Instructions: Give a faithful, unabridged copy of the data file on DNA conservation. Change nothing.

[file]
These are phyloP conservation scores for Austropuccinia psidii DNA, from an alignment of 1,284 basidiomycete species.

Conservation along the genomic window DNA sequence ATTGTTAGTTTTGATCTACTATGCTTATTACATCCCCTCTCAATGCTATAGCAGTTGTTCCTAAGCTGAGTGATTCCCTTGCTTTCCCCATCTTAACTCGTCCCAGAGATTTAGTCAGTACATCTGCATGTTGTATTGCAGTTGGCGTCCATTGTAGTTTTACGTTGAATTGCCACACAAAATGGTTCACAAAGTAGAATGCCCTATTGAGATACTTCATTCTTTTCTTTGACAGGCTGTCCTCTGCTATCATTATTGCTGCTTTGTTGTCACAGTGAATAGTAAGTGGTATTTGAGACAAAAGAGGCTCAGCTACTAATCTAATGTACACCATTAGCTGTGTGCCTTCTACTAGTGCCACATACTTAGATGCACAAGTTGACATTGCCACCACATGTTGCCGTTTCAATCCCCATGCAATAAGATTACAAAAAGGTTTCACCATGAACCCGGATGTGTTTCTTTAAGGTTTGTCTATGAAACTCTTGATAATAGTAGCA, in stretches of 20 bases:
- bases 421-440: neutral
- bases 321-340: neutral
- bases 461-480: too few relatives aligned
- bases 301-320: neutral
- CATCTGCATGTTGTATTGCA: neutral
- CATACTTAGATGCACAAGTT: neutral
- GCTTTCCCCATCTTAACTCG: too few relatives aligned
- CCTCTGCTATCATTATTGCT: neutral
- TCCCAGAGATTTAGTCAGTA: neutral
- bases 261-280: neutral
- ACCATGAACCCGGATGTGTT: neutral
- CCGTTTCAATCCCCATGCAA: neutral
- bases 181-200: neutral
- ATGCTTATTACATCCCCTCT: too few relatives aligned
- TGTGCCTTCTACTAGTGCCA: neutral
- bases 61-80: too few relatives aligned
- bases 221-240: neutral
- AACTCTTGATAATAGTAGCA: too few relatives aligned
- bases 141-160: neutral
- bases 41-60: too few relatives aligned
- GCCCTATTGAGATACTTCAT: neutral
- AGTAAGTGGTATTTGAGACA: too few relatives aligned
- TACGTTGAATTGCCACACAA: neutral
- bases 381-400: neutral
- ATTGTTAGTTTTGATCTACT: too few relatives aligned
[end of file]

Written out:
These are phyloP conservation scores for Austropuccinia psidii DNA, from an alignment of 1,284 basidiomycete species.

Conservation along the genomic window DNA sequence ATTGTTAGTTTTGATCTACTATGCTTATTACATCCCCTCTCAATGCTATAGCAGTTGTTCCTAAGCTGAGTGATTCCCTTGCTTTCCCCATCTTAACTCGTCCCAGAGATTTAGTCAGTACATCTGCATGTTGTATTGCAGTTGGCGTCCATTGTAGTTTTACGTTGAATTGCCACACAAAATGGTTCACAAAGTAGAATGCCCTATTGAGATACTTCATTCTTTTCTTTGACAGGCTGTCCTCTGCTATCATTATTGCTGCTTTGTTGTCACAGTGAATAGTAAGTGGTATTTGAGACAAAAGAGGCTCAGCTACTAATCTAATGTACACCATTAGCTGTGTGCCTTCTACTAGTGCCACATACTTAGATGCACAAGTTGACATTGCCACCACATGTTGCCGTTTCAATCCCCATGCAATAAGATTACAAAAAGGTTTCACCATGAACCCGGATGTGTTTCTTTAAGGTTTGTCTATGAAACTCTTGATAATAGTAGCA, in stretches of 20 bases:
- bases 421-440: neutral
- bases 321-340: neutral
- bases 461-480: too few relatives aligned
- bases 301-320: neutral
- CATCTGCATGTTGTATTGCA: neutral
- CATACTTAGATGCACAAGTT: neutral
- GCTTTCCCCATCTTAACTCG: too few relatives aligned
- CCTCTGCTATCATTATTGCT: neutral
- TCCCAGAGATTTAGTCAGTA: neutral
- bases 261-280: neutral
- ACCATGAACCCGGATGTGTT: neutral
- CCGTTTCAATCCCCATGCAA: neutral
- bases 181-200: neutral
- ATGCTTATTACATCCCCTCT: too few relatives aligned
- TGTGCCTTCTACTAGTGCCA: neutral
- bases 61-80: too few relatives aligned
- bases 221-240: neutral
- AACTCTTGATAATAGTAGCA: too few relatives aligned
- bases 141-160: neutral
- bases 41-60: too few relatives aligned
- GCCCTATTGAGATACTTCAT: neutral
- AGTAAGTGGTATTTGAGACA: too few relatives aligned
- TACGTTGAATTGCCACACAA: neutral
- bases 381-400: neutral
- ATTGTTAGTTTTGATCTACT: too few relatives aligned